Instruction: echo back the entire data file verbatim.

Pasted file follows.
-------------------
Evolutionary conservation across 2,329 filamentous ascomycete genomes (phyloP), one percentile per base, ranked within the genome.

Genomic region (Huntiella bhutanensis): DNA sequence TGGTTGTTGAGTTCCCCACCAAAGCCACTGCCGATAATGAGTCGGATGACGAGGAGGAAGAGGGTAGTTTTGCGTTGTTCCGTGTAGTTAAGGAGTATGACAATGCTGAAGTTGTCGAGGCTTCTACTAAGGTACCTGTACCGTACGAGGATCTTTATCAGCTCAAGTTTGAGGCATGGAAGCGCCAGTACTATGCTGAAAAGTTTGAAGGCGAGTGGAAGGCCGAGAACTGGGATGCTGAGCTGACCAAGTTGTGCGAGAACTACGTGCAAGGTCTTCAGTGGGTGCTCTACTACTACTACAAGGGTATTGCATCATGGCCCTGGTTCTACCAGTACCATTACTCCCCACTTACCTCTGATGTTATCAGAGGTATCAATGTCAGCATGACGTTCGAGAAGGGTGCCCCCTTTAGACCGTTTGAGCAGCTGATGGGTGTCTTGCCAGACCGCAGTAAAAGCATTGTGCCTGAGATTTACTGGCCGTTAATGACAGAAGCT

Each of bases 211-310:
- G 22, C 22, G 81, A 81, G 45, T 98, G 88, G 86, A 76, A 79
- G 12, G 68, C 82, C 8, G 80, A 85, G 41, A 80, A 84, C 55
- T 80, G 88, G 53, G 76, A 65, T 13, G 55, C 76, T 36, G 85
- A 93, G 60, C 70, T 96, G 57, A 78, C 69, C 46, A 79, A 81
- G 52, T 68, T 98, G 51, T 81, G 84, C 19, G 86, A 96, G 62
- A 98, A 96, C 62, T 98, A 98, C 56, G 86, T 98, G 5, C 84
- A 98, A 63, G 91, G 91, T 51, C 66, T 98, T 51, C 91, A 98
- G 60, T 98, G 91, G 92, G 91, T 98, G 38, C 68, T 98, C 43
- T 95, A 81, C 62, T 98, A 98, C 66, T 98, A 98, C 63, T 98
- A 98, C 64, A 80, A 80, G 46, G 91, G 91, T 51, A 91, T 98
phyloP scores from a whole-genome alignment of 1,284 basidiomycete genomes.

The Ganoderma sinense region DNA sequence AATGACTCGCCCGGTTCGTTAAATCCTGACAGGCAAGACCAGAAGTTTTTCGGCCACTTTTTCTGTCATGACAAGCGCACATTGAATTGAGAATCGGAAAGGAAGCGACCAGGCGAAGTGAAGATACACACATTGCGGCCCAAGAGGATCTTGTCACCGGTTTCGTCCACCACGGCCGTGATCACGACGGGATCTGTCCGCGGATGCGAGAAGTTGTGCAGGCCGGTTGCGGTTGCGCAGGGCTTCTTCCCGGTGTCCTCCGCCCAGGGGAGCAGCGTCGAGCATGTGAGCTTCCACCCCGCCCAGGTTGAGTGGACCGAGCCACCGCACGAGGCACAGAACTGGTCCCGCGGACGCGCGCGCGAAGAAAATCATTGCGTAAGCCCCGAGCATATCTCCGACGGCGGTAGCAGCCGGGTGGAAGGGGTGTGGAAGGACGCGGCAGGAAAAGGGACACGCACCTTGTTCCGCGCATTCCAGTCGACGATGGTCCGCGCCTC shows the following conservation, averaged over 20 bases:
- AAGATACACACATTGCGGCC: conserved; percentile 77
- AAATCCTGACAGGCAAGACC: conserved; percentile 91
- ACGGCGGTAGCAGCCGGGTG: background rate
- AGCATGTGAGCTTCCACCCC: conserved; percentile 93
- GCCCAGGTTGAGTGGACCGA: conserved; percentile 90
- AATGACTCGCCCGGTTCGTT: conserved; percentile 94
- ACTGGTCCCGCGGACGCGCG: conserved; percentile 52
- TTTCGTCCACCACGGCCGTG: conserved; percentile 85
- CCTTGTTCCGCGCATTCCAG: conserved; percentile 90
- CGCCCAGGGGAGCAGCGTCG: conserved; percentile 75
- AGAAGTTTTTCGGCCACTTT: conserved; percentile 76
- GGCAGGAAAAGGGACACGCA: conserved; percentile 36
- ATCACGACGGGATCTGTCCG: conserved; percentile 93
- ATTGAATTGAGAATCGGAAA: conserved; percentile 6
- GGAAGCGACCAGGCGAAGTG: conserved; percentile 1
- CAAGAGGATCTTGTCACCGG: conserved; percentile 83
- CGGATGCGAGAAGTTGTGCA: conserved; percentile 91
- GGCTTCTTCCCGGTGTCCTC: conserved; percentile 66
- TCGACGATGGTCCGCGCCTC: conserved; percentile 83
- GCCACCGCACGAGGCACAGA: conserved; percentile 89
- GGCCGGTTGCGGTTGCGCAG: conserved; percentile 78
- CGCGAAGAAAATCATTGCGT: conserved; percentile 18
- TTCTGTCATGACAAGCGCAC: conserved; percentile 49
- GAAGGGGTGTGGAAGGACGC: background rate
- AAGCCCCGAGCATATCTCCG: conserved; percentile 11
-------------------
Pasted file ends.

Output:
Evolutionary conservation across 2,329 filamentous ascomycete genomes (phyloP), one percentile per base, ranked within the genome.

Genomic region (Huntiella bhutanensis): DNA sequence TGGTTGTTGAGTTCCCCACCAAAGCCACTGCCGATAATGAGTCGGATGACGAGGAGGAAGAGGGTAGTTTTGCGTTGTTCCGTGTAGTTAAGGAGTATGACAATGCTGAAGTTGTCGAGGCTTCTACTAAGGTACCTGTACCGTACGAGGATCTTTATCAGCTCAAGTTTGAGGCATGGAAGCGCCAGTACTATGCTGAAAAGTTTGAAGGCGAGTGGAAGGCCGAGAACTGGGATGCTGAGCTGACCAAGTTGTGCGAGAACTACGTGCAAGGTCTTCAGTGGGTGCTCTACTACTACTACAAGGGTATTGCATCATGGCCCTGGTTCTACCAGTACCATTACTCCCCACTTACCTCTGATGTTATCAGAGGTATCAATGTCAGCATGACGTTCGAGAAGGGTGCCCCCTTTAGACCGTTTGAGCAGCTGATGGGTGTCTTGCCAGACCGCAGTAAAAGCATTGTGCCTGAGATTTACTGGCCGTTAATGACAGAAGCT

Each of bases 211-310:
- G 22, C 22, G 81, A 81, G 45, T 98, G 88, G 86, A 76, A 79
- G 12, G 68, C 82, C 8, G 80, A 85, G 41, A 80, A 84, C 55
- T 80, G 88, G 53, G 76, A 65, T 13, G 55, C 76, T 36, G 85
- A 93, G 60, C 70, T 96, G 57, A 78, C 69, C 46, A 79, A 81
- G 52, T 68, T 98, G 51, T 81, G 84, C 19, G 86, A 96, G 62
- A 98, A 96, C 62, T 98, A 98, C 56, G 86, T 98, G 5, C 84
- A 98, A 63, G 91, G 91, T 51, C 66, T 98, T 51, C 91, A 98
- G 60, T 98, G 91, G 92, G 91, T 98, G 38, C 68, T 98, C 43
- T 95, A 81, C 62, T 98, A 98, C 66, T 98, A 98, C 63, T 98
- A 98, C 64, A 80, A 80, G 46, G 91, G 91, T 51, A 91, T 98
phyloP scores from a whole-genome alignment of 1,284 basidiomycete genomes.

The Ganoderma sinense region DNA sequence AATGACTCGCCCGGTTCGTTAAATCCTGACAGGCAAGACCAGAAGTTTTTCGGCCACTTTTTCTGTCATGACAAGCGCACATTGAATTGAGAATCGGAAAGGAAGCGACCAGGCGAAGTGAAGATACACACATTGCGGCCCAAGAGGATCTTGTCACCGGTTTCGTCCACCACGGCCGTGATCACGACGGGATCTGTCCGCGGATGCGAGAAGTTGTGCAGGCCGGTTGCGGTTGCGCAGGGCTTCTTCCCGGTGTCCTCCGCCCAGGGGAGCAGCGTCGAGCATGTGAGCTTCCACCCCGCCCAGGTTGAGTGGACCGAGCCACCGCACGAGGCACAGAACTGGTCCCGCGGACGCGCGCGCGAAGAAAATCATTGCGTAAGCCCCGAGCATATCTCCGACGGCGGTAGCAGCCGGGTGGAAGGGGTGTGGAAGGACGCGGCAGGAAAAGGGACACGCACCTTGTTCCGCGCATTCCAGTCGACGATGGTCCGCGCCTC shows the following conservation, averaged over 20 bases:
- AAGATACACACATTGCGGCC: conserved; percentile 77
- AAATCCTGACAGGCAAGACC: conserved; percentile 91
- ACGGCGGTAGCAGCCGGGTG: background rate
- AGCATGTGAGCTTCCACCCC: conserved; percentile 93
- GCCCAGGTTGAGTGGACCGA: conserved; percentile 90
- AATGACTCGCCCGGTTCGTT: conserved; percentile 94
- ACTGGTCCCGCGGACGCGCG: conserved; percentile 52
- TTTCGTCCACCACGGCCGTG: conserved; percentile 85
- CCTTGTTCCGCGCATTCCAG: conserved; percentile 90
- CGCCCAGGGGAGCAGCGTCG: conserved; percentile 75
- AGAAGTTTTTCGGCCACTTT: conserved; percentile 76
- GGCAGGAAAAGGGACACGCA: conserved; percentile 36
- ATCACGACGGGATCTGTCCG: conserved; percentile 93
- ATTGAATTGAGAATCGGAAA: conserved; percentile 6
- GGAAGCGACCAGGCGAAGTG: conserved; percentile 1
- CAAGAGGATCTTGTCACCGG: conserved; percentile 83
- CGGATGCGAGAAGTTGTGCA: conserved; percentile 91
- GGCTTCTTCCCGGTGTCCTC: conserved; percentile 66
- TCGACGATGGTCCGCGCCTC: conserved; percentile 83
- GCCACCGCACGAGGCACAGA: conserved; percentile 89
- GGCCGGTTGCGGTTGCGCAG: conserved; percentile 78
- CGCGAAGAAAATCATTGCGT: conserved; percentile 18
- TTCTGTCATGACAAGCGCAC: conserved; percentile 49
- GAAGGGGTGTGGAAGGACGC: background rate
- AAGCCCCGAGCATATCTCCG: conserved; percentile 11